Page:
“You fought a big battle in Sandeshkhali. You are a Shakti Swaroopa. You sent such powerful people to jail. You have pulled off a very courageous act," the Prime Minister said during the conversation.

Meanwhile, Shahjahan’s lawyer, Raja Bhowmik, told Mint that his client is facing allegations of forceful land acquisition but nothing on women atrocities and sexual abuse. “It could be his accomplices but not him. One may complain or make allegations. But, it has to be tenable in the court of law. We are fighting for him. The money laundering part is a separate thing. I cannot comment on that," he said.

Green to blue

 Frozen shrimp is the most significant item in India’s basket of seafood exports.
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Frozen shrimp is the most significant item in India’s basket of seafood exports. (Bloomberg)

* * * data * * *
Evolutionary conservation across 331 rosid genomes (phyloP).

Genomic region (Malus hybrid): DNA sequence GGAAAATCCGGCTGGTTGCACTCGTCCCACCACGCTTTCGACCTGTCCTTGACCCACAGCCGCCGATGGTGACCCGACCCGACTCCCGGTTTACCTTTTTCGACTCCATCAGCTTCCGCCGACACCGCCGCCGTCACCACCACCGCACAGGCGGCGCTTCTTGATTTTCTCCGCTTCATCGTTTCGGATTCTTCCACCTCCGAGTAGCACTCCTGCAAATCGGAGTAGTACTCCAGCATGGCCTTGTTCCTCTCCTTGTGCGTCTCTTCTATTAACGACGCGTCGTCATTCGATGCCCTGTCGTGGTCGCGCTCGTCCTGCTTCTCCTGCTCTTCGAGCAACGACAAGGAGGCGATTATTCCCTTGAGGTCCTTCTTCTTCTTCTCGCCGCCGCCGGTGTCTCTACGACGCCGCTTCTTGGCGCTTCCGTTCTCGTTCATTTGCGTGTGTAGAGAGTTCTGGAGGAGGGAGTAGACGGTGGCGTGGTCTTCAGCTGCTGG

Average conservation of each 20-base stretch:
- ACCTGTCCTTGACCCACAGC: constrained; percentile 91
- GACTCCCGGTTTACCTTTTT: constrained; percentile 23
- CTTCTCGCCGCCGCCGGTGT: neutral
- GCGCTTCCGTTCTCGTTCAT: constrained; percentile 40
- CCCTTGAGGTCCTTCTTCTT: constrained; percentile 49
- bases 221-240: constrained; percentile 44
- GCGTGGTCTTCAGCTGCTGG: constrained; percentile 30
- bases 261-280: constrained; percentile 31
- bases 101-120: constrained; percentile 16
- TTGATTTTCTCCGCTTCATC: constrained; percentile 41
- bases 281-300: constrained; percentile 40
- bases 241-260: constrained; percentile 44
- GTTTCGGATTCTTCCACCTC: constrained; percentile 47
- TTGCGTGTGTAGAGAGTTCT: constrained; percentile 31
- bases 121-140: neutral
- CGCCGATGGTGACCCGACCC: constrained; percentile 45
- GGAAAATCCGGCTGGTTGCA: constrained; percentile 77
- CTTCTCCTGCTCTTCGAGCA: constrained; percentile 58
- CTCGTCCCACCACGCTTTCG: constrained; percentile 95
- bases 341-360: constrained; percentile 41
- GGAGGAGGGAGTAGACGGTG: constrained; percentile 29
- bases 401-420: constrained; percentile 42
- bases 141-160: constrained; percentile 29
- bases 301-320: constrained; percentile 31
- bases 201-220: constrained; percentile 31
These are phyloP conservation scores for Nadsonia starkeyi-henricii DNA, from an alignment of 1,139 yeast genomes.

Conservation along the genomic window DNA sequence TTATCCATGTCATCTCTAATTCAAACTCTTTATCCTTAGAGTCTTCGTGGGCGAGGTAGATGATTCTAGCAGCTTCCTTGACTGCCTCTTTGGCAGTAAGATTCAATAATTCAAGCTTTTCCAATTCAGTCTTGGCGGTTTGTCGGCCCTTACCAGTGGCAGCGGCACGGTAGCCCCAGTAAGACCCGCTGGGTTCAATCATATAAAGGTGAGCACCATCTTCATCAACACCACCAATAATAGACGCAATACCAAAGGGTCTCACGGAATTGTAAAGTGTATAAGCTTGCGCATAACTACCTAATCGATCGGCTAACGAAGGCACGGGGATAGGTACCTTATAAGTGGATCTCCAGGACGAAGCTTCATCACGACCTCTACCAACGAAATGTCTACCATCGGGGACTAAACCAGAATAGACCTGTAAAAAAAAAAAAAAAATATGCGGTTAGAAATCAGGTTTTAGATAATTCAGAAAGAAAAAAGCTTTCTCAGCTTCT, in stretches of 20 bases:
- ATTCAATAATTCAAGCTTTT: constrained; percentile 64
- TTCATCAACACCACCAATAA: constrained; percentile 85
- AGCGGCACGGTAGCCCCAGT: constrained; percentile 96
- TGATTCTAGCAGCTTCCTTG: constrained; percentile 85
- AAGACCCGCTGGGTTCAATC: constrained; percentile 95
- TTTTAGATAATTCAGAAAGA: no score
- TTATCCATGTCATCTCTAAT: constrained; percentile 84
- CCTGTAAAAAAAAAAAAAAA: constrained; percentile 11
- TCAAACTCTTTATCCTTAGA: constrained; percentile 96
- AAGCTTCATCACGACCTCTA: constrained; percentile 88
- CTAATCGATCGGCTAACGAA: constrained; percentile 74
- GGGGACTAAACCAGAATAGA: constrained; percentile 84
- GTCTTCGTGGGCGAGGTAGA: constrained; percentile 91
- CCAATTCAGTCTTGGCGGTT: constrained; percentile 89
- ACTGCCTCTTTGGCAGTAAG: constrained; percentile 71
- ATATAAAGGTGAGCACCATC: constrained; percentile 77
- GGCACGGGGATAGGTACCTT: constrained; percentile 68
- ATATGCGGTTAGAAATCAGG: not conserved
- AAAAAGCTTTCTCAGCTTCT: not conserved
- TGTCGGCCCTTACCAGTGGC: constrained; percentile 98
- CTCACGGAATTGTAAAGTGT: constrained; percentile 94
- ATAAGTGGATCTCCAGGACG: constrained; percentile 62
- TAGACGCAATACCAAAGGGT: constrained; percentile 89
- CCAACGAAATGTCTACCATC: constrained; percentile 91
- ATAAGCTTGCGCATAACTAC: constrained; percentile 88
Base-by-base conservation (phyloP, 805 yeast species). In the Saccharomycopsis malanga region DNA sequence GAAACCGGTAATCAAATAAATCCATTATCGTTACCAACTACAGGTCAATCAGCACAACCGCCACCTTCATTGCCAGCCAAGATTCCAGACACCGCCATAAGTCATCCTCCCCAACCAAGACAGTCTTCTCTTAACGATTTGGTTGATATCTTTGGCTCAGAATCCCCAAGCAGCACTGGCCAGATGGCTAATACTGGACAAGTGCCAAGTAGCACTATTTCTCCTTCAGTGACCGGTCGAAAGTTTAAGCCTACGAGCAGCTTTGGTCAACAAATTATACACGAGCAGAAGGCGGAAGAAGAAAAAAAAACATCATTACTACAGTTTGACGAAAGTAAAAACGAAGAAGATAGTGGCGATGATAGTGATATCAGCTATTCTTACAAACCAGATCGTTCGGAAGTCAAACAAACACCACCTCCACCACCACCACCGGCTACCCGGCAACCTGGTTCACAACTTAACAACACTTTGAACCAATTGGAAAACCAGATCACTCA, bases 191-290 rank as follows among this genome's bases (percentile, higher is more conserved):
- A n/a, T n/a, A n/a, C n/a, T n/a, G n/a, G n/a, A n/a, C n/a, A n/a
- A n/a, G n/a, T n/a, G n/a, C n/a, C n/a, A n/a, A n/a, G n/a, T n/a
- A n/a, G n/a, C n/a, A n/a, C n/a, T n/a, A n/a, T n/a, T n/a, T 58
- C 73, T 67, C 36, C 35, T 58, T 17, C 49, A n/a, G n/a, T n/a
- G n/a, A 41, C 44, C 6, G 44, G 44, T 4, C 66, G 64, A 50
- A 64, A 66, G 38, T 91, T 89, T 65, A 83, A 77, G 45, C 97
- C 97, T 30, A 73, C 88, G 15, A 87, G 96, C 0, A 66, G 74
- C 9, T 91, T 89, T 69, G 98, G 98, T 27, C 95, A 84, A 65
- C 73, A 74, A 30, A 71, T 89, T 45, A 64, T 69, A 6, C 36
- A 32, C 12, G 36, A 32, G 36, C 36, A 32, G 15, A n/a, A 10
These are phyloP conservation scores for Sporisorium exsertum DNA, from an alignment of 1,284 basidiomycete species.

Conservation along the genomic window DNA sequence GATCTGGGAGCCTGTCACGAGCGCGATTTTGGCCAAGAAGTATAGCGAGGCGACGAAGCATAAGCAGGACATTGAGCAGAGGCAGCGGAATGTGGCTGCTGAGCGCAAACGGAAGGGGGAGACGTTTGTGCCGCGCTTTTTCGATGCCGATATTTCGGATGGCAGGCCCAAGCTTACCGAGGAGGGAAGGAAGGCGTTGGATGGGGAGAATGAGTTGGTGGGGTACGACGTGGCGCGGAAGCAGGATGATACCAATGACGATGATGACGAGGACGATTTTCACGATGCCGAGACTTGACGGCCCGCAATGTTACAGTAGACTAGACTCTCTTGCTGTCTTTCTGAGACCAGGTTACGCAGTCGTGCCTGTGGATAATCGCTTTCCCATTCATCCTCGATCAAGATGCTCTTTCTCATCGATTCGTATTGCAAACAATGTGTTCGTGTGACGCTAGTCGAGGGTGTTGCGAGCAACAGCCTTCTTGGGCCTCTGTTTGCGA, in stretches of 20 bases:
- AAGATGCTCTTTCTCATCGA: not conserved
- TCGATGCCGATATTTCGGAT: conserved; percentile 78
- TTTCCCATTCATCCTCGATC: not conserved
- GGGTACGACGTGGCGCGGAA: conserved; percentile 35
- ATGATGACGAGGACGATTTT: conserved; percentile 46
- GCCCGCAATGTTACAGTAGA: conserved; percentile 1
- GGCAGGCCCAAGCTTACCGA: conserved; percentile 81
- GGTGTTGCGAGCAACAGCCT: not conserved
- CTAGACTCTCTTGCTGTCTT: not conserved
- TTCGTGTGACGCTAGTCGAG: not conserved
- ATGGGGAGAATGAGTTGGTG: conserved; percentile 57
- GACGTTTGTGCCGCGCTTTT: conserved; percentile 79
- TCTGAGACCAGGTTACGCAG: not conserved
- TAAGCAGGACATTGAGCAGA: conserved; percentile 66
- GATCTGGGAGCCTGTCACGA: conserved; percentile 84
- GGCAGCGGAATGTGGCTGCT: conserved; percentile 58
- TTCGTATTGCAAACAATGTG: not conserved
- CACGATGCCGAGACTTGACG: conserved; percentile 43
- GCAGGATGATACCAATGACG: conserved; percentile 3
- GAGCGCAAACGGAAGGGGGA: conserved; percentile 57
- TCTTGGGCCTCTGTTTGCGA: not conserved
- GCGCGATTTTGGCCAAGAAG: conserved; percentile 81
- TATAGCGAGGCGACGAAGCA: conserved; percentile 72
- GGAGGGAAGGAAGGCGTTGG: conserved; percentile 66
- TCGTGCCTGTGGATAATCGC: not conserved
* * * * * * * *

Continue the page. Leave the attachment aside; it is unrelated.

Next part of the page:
In the early 2000s, the Left front government in West Bengal came under pressure to ensure steady income for the state’s youth.

The three coastal districts of North 24 Parganas, South 24 Parganas and East Midnapore have brackish water. This meant a potential for aqua farming. In 2009-10, if the profit from a bigha (less an acre) of paddy cultivation in the best of years was 5,000 in North 24 Parganas, the return from shrimp farming was at least eight times more, according to the Bengal unit of All India Kisan Sabha, the farmers’ wing of the Communist Party of India.

As people began to sniff money, agricultural plots saw physical and structural conversion. Water bodies or beels, 10-12 ft deep, started popping up everywhere. Instead of verdure landscape, the area was increasingly taking shades of a muddy blue.

But there was a catch: the Left government, already facing charges of forceful land acquisition in Singur and Nandigram (2007-08), was on the backfoot and had become cautious. It was looking to regularize the conversion of land by amending the Coastal Aquaculture Authority Act 2005. The changed Act sought to bring areas within two kilometres of high tide line under aquaculture or farming.